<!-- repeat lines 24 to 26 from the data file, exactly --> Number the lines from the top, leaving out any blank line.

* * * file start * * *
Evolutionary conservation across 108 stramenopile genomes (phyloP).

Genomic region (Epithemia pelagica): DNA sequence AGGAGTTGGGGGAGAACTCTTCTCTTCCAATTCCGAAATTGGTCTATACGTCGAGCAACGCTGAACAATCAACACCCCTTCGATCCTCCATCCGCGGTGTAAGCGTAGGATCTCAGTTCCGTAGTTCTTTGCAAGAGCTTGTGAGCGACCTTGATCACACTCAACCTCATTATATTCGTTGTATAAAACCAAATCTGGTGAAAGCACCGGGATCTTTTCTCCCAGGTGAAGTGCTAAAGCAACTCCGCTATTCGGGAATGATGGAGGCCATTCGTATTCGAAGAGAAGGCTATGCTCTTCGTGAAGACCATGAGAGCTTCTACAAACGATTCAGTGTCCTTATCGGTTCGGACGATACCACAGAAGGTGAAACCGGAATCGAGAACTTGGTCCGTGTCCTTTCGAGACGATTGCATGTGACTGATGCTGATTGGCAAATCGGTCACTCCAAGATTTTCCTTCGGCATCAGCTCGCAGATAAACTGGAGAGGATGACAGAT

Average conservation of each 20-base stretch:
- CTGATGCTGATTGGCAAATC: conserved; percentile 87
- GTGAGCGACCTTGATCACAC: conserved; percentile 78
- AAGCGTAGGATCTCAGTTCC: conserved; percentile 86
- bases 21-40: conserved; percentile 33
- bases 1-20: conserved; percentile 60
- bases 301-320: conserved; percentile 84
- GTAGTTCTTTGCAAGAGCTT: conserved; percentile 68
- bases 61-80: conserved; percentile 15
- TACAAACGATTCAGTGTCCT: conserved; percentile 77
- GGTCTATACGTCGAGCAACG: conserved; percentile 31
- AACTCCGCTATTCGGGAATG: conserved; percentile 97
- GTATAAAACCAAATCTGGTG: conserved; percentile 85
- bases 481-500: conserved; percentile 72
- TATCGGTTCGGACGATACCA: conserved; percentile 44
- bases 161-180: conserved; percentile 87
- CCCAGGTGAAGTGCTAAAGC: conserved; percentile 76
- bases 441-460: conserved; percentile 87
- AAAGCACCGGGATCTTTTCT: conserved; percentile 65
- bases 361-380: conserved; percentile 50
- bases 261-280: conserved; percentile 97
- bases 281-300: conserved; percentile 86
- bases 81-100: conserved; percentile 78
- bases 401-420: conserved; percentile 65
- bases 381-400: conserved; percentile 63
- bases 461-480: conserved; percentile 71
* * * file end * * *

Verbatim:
- bases 281-300: conserved; percentile 86
- bases 81-100: conserved; percentile 78
- bases 401-420: conserved; percentile 65